The thin typeface used in the logo, suggestive of the electronic age, contrasts beautifully with the curvy human figure and they together represent use of cutting edge technologies as well as the strong human touch the company puts into its activities.

Black and green colours used in the logo helped AuthBridge create a distinct identity from companies or competitors engaged in similar operations, that mostly rely on blues, greys and reds. The strong Green, in this case, symbolises green signal or approval of the right talent and also sincerity. Black symbolises strength, screening and also secrecy—which is an important part of the company’s activity.

The invitation card above was designed for Merged, a solo show of abstract paintings by well-known artist Deepak Tandon, held in September 2003 at Lalit Kala Academy, New Delhi, India. One of the most intriguing pieces of art displayed at the show was a circular, rotating painting, the design of which, after considering some of Deepak’s other paintings, was shortlisted and used in the layout. The painting design was placed in the middle of a 6×6 inch square size and invite text arranged around its circumference in a clockwise direction, to typographically simulate the movement of the painting itself. The circularly arranged typography, together with the abstract painting patterns and dark colours, created strong feelings of intrigue and mystery and were aimed to prompt people to visit the show.

The invite was a two colour print job with black and white colours screen-printed on dark grey cartridge paper, the surface of which was used as the third colour. Owing to use of only a few cartridge paper sheets for the entire print job and two (screen-printed) colours, the invite was quite economical to print. Overall, the design had a strong abstract quality, much like the artist’s work.

The Rubbabu brand consists of a wide range of soft, safe, intuitive, eco-friendly and pleasantly different toys for kids! Rubbabu logo was designed at the inception of the brand (in July 2004) and in essence reflects the playfulness that the toys are all about.

Above: Initial Rubbabu logo, in CMYK

The soft, 3D shape of the logo gave a strong hint of a tangible product (in this case, a toy) and the letter R (for ‘Rubbabu’) took the shape of a car, reinforcing the playful aspect. The letterforms were custom designed after studying carefully the curvy shapes of the toys and the colours used were again based on the colours the toys actually came in.

Above: A tagline was added to the logo some time after it was designed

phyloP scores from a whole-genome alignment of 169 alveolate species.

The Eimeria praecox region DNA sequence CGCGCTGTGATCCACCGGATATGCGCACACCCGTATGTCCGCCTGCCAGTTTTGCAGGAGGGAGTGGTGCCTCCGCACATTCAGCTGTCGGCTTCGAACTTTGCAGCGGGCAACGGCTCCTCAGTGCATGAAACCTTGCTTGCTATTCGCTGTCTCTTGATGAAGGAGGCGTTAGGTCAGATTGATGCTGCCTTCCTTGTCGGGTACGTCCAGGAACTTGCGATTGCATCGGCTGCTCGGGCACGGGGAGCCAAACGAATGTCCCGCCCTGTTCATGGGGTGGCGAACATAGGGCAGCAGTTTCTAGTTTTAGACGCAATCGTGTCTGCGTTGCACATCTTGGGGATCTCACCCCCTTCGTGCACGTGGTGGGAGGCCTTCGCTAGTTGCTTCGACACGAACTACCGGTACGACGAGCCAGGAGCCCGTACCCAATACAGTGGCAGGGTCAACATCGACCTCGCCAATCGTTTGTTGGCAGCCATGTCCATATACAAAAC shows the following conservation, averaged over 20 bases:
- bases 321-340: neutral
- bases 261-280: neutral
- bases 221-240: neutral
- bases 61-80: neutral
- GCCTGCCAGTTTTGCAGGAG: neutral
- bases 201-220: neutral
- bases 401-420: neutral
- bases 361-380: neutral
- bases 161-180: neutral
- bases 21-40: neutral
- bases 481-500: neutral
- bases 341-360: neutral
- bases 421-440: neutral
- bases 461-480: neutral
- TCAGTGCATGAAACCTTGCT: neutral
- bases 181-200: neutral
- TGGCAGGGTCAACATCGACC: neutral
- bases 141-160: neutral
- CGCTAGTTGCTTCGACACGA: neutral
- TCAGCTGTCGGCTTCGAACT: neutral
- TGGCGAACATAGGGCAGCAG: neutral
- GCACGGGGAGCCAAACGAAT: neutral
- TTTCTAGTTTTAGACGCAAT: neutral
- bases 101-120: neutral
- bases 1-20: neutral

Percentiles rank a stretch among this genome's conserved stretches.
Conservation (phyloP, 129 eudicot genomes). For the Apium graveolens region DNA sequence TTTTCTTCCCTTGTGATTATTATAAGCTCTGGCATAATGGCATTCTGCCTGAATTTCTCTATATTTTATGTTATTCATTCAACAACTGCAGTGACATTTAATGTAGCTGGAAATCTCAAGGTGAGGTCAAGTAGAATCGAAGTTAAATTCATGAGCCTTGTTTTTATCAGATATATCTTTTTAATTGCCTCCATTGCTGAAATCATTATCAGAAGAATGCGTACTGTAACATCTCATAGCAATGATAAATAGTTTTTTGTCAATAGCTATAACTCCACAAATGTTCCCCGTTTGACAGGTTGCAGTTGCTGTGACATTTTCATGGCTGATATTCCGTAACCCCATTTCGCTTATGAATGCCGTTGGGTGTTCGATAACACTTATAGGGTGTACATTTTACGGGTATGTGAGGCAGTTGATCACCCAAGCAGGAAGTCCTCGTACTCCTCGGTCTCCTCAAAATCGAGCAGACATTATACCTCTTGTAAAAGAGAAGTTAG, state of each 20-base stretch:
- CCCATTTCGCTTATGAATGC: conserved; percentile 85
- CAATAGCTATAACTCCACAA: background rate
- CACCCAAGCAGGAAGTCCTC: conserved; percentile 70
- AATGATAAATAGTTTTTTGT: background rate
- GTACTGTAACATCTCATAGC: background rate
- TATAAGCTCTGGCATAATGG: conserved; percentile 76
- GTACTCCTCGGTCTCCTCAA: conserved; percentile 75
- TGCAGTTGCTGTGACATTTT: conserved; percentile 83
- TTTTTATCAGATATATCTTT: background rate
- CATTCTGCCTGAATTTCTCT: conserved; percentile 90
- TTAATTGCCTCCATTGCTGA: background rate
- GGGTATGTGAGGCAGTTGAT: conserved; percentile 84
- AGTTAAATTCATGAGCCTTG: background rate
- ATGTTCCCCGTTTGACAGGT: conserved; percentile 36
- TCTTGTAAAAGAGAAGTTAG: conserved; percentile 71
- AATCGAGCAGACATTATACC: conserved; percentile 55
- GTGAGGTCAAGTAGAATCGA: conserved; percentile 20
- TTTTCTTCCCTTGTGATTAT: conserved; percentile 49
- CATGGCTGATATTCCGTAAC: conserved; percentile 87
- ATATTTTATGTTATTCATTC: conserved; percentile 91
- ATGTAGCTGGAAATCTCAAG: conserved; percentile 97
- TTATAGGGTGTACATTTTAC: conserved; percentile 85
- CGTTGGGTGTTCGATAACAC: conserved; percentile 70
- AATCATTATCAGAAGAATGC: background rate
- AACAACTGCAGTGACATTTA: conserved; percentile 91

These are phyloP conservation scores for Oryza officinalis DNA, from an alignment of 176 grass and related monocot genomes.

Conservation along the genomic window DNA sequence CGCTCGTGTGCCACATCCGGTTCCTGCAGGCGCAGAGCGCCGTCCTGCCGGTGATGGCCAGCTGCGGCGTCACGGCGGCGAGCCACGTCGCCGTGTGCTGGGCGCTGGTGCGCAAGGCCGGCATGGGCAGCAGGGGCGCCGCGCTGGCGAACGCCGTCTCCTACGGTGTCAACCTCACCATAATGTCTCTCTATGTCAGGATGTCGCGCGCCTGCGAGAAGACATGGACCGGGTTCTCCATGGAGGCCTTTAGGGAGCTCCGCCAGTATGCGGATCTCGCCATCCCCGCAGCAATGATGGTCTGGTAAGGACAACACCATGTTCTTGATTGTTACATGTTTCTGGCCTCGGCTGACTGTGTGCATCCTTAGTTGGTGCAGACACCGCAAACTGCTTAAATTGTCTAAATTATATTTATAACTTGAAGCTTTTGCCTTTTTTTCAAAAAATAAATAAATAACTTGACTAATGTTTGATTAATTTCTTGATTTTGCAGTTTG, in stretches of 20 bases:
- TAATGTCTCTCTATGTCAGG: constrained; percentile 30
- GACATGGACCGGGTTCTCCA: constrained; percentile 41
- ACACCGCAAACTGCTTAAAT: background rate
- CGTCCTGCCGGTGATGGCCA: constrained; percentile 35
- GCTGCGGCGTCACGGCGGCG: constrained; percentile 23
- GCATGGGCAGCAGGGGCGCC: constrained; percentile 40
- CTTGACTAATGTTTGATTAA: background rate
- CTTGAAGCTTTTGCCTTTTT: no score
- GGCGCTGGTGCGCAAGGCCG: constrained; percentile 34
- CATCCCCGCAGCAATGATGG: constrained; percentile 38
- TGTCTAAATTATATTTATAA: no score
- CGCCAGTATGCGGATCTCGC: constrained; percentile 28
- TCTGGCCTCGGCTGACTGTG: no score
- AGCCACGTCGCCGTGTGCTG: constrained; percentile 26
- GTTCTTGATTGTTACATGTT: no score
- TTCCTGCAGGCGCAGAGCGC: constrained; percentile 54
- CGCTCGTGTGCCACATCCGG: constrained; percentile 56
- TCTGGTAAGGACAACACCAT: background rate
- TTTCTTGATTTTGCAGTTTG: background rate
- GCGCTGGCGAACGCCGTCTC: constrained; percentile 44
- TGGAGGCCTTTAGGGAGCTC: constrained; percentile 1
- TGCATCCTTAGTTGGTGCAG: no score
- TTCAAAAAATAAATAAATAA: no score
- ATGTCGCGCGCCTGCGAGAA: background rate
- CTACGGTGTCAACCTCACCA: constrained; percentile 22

This colourful logo was designed to appeal to kids and parents alike and embodied the soft and friendly characteristics of the toys. Rubbabu is now a popular, globally recognised and respected toy brand.

Above: Rubbabu logo on product packaging

Rubbabu is a registered trade mark of Rahul Butalia and licensed to Iseo Chemdis Pvt Ltd, India.

Brochure for ‘Water‘, Mayank’s fine art photography show held in New Delhi in July 2009, was meant to serve the dual purpose of an invite and a handout for visitors to the exhibit. As a concise piece of information about the show and the artist, it was designed to be handy, attractive and economical.

Above: Printed Water brochures

Since the printed quantity required was only 400, keeping cost and logistics in mind, conventional offset printing was ruled out and digital offset chosen as the printing process. Considering the maximum size of 13×19 inches that the digital offset machine could print, an open size of 18×6 inches was selected as the brochure size so that two brochures could print on a single 13×19 inches sheet of paper.

Above: 18×6 inches brochure (open size) with two folds in-between

The open size of 18×6 inches was creased at two places and folded into a ‘Z’ shape to become a 6×6 inches handout. Cordenons 145 gsm Natural Evolution ivory paper was selected for the print run after considering its stiffness, texture, warm tint and cost. Use of Cordenons environmentally friendly, chlorine-free paper also supported the photography show’s underlying message of water (or nature) conservation.

Above: Rule of thirds grid overlay on the brochure layout

Working backwards from the size and format defined by the printing process, layout of the Water brochure was created around a classic rule of thirds (in this case isometric) grid, wherein the images were horizontally offset across the pages by a third. The design aimed to create curiosity about the fine art photographs and therefore only showcased crops from four selected images. The four images contained a healthy mix of patterns and colours, giving a hint of the ‘variety’ of photographs to be displayed in the show.

Above: The brochure folded in ‘Z’ shape with just the cover visible

Brochure text was set in the typeface Joanna, italics text was set in Times New Roman. Text for the brochure was written in a poetic, soft and understated manner and therefore grey colour, with a hint of blue added to it (for strength and obvious relation to water) was used as the text colour. Unlike many art show brochures, the photographer’s name and show details were deliberately downplayed, allowing the concept and imagery to dominate the layout.

Above: Brochure middle page layout

The three faces of the brochure contained show name and poetry, show information and information about the artist, respectively. It was printed only on one side with back side of the paper left blank. An electronic or PDF version of the brochure consisting of three separate pages was also created and e-mailed to invitees, it can be downloaded from HERE.